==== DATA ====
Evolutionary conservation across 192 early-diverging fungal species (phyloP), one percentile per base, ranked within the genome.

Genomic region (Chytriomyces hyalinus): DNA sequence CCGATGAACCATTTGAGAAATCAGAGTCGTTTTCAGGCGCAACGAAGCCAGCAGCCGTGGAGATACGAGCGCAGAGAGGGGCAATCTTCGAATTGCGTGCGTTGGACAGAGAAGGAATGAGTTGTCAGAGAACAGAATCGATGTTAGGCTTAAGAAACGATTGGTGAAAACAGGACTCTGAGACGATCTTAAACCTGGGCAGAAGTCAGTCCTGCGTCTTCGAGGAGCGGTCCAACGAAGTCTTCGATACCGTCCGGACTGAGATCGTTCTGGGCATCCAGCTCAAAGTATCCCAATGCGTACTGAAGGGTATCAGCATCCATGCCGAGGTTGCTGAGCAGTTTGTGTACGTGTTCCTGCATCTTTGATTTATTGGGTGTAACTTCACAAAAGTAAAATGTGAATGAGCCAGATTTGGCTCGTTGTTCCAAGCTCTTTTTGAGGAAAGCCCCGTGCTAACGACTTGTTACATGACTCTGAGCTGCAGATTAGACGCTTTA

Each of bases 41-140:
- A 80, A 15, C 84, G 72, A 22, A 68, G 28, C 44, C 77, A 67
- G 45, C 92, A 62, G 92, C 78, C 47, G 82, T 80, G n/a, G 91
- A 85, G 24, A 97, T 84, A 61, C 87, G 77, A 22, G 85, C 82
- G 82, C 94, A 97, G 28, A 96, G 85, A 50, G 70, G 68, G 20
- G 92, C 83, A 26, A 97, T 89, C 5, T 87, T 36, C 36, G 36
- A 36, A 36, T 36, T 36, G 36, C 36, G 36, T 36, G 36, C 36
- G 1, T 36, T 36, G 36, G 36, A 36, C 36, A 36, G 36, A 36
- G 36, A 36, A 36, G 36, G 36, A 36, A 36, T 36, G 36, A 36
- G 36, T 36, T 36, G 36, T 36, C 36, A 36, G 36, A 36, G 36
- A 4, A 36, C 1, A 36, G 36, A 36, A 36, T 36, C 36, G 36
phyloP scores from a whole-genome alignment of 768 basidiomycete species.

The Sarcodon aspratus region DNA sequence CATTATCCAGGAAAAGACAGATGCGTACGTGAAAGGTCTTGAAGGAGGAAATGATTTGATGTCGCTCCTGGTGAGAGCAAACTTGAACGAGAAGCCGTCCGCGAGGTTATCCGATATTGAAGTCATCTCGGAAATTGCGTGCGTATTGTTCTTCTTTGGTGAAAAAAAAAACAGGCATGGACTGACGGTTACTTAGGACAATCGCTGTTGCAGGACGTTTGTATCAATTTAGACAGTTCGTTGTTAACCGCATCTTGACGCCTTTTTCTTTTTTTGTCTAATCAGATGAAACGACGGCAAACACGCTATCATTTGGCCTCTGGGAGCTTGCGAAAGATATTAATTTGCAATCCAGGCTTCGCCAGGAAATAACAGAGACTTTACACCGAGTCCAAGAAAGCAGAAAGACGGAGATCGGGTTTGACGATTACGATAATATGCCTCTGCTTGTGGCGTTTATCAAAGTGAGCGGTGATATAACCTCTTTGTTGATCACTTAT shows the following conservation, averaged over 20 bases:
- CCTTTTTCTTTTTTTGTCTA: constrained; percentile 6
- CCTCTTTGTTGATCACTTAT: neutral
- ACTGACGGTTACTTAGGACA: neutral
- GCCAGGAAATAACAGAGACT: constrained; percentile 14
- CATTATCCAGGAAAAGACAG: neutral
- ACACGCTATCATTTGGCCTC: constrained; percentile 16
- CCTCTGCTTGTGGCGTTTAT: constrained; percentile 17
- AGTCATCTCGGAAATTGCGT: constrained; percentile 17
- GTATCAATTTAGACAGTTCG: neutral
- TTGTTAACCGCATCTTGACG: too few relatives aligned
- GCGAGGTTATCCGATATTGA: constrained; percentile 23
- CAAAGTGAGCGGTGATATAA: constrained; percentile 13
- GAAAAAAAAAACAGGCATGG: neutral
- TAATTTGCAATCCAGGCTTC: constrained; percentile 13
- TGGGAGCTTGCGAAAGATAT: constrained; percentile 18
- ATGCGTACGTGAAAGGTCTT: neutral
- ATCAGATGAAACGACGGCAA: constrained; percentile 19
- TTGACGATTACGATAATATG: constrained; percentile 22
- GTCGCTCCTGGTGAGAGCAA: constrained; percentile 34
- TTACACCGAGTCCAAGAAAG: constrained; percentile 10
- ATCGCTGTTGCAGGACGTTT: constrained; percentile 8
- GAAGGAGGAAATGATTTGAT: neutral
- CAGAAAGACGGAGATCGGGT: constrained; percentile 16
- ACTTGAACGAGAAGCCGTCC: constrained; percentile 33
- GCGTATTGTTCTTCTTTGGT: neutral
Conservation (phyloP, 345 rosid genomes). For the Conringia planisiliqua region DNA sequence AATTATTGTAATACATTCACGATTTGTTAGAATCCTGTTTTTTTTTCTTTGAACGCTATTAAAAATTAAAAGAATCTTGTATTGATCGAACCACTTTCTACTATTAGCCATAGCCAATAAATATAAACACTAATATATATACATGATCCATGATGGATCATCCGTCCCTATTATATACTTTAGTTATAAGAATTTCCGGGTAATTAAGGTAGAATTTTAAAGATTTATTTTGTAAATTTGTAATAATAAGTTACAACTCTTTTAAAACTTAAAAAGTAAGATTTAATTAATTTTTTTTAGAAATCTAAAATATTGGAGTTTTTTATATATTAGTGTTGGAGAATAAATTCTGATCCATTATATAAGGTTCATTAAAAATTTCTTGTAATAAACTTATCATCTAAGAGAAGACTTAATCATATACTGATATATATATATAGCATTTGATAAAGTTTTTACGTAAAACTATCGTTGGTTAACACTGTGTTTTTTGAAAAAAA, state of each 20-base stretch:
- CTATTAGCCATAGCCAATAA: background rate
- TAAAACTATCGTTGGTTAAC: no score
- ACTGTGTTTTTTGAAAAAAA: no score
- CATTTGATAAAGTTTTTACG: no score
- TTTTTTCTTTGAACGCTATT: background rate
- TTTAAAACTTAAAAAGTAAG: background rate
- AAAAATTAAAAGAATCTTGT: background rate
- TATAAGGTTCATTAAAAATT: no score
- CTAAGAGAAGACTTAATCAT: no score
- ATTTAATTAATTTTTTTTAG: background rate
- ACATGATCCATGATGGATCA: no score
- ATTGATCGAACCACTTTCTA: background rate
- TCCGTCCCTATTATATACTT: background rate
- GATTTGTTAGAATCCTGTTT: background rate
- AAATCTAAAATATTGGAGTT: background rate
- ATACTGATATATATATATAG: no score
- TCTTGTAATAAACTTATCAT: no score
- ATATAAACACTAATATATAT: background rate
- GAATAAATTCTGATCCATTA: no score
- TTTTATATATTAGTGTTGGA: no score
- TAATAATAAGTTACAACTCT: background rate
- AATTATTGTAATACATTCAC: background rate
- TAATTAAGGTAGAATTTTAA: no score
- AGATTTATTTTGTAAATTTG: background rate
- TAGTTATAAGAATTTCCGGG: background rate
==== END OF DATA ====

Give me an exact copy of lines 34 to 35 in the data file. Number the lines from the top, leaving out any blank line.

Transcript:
- GTCGCTCCTGGTGAGAGCAA: constrained; percentile 34
- TTACACCGAGTCCAAGAAAG: constrained; percentile 10